Academic journal article Journal of Distance Education (Online)

Critical Thinking in Online Educational Discussions Measured as Progress through Inquiry Phases: A Discussion of the Cognitive Presence Construct in the Community of Inquiry Framework

Academic journal article Journal of Distance Education (Online)

Critical Thinking in Online Educational Discussions Measured as Progress through Inquiry Phases: A Discussion of the Cognitive Presence Construct in the Community of Inquiry Framework

Article excerpt

Introduction

Online discussions have become a widespread learning activity. The development of critical thinking is a rationale for higher education and a feature frequently examined in research about online discussions. A common method for assessing the quality of online discussions is analysis of discussion transcripts. Nevertheless, critical thinking is not easily defined or operationalized.

Researchers have suggested a large number of different approaches to operationalize critical thinking in online educational discussions. Weltzer-Ward (2011) identified 52 different research frameworks and coding schemes employed between 2002 and 2009 in research on such discussions, although not all of these focused on the critical thinking aspect. According to Weltzer-Ward, a lack of consistent tools hinders comparison of research results and the ability to build on previous analysis. She recommended that researchers should concentrate on a smaller number of frameworks, particularly those that have been most frequently applied in the research field. Among the most frequently applied are frameworks and schemes focusing on inquiry phases (Weltzer-Ward 2011). De Wever, Schellens, Valcke, and Van Keer (2006) discussed 15 different frameworks for content analysis of transcripts from online discussions. According to their research, coherence between the theoretical bases and operationalizations is questionable for a number of the frameworks they examined.

The Community of Inquiry (CoI) framework (Garrison, Anderson, & Archer, 1999; Garrison, Anderson, & Archer, 2001; Garrison, 2011) is widely claimed to be a leading research approach to e-learning in general and online educational discussions in particular (Gasevic, Adesope, Joksimovic, & Kovanovic, 2015; Jézégou, 2010; Shea, 2010; Swan, Garrison, & Richardson, 2009; Weltzer-Ward, 2011). A significant number of studies based on this framework have recently been conducted (Gasevic et al., 2015; Horzum & Uyanik, 2015; Lee, 2014; Shea et al., 2014). The framework is also applied through automatic coding software based on learning analytics (Kovanovic, Gasevic, Joksimovic, Hatala, & Adesope, 2015). The CoI framework aims to describe how e-learning can support a collaborative approach to education that promotes deep and meaningful learning (Garrison et al., 1999; Garrison, Anderson, & Archer, 2010). According to the framework, a challenge for online education is to overcome distance and support several kinds of presence. The model suggests the following three distinct but overlapping constructs to assess online educational discussions: social presence, teaching presence, and cognitive presence.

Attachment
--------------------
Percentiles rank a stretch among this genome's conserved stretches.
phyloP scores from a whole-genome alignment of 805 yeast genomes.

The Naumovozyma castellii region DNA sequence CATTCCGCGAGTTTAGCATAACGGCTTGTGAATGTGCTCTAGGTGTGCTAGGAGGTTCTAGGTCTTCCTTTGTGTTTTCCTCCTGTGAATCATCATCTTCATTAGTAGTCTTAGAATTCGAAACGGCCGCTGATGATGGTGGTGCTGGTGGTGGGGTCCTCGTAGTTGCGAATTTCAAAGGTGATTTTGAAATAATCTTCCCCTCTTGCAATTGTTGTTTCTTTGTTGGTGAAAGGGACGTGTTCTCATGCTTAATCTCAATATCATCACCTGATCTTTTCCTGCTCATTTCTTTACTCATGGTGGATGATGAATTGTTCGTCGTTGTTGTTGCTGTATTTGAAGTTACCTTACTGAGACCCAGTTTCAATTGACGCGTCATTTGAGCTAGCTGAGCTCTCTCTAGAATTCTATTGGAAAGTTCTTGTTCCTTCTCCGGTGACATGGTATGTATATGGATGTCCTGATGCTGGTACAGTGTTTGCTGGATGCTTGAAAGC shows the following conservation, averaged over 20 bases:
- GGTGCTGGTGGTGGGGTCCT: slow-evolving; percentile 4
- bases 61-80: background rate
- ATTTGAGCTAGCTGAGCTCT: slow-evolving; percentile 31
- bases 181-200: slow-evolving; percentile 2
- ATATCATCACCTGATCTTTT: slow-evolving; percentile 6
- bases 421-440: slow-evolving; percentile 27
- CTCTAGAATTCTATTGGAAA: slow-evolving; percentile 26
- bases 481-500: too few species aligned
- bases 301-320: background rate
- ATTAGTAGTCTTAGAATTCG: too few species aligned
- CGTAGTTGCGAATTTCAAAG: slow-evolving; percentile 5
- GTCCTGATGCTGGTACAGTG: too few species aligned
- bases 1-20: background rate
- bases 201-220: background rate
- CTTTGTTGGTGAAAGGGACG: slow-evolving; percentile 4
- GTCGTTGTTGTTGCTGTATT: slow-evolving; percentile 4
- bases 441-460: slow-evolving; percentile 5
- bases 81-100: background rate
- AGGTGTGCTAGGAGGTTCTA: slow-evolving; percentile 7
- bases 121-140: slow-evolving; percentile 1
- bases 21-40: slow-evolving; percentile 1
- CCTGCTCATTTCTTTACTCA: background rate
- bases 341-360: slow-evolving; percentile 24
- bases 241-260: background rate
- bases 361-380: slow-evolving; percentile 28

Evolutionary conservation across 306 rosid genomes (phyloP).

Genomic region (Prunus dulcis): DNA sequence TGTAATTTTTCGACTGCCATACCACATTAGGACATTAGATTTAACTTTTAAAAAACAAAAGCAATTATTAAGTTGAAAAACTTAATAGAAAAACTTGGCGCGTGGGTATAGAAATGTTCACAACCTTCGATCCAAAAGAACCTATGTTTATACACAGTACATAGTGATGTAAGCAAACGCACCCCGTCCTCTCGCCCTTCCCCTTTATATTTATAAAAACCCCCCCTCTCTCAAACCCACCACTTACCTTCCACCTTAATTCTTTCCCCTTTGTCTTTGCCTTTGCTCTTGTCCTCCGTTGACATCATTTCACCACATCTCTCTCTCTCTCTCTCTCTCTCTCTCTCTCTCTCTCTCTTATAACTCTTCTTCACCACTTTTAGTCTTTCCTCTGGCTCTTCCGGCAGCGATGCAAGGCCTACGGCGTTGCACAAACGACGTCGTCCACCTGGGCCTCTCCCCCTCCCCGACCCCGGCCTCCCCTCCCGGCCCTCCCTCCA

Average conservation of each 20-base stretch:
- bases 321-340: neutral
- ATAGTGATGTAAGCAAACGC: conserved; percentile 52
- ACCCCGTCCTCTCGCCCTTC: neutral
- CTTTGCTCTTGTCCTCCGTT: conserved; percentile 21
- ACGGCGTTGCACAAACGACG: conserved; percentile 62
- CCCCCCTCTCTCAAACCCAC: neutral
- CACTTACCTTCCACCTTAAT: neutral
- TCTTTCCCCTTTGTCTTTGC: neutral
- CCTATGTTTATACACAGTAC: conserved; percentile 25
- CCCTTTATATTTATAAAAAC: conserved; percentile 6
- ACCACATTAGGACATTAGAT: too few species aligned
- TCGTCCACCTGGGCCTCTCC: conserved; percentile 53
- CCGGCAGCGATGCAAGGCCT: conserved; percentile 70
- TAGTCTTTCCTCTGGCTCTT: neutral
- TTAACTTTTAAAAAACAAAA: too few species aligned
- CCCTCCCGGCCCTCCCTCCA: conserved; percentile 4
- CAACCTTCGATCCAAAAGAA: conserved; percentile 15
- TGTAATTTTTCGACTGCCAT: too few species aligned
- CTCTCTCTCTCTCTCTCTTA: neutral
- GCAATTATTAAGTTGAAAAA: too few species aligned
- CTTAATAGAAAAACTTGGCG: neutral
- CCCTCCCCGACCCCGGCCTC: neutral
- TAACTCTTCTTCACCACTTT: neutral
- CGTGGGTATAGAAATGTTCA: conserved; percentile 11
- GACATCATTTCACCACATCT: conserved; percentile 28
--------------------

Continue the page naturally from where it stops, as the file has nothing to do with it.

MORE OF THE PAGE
Social presence signifies participants' ability to present themselves as "real people" in a purely textual medium and is characterized by emotional expression, open communication, and group cohesion. Teaching presence describes the design and facilitation of the educational experience. Cognitive presence aims to describe higher-order knowledge acquisition and critical thinking as progress through the phases of a triggering event, exploration, integration, and resolution.

The abundance of different frameworks and the variety of different approaches to critical thinking indicate that operationalizing critical thinking is not straightforward. Although the research literature is rich with different approaches, literature that discusses the adequacy and validity of the different frameworks is scarce. For example, there is some discussion about reliability issues (Garrison, Cleveland-Innes, Koole, & Kappelman, 2006), yet little critical discussion of the construct validity of the cognitive presence construct within CoI research. Two articles represent exceptions to this. Rourke and Anderson (2004) noted that one explanation for the observed low levels of cognitive presence might be a result of shortcomings in the coding protocol (p. 11). This observation has not generated much attention. …

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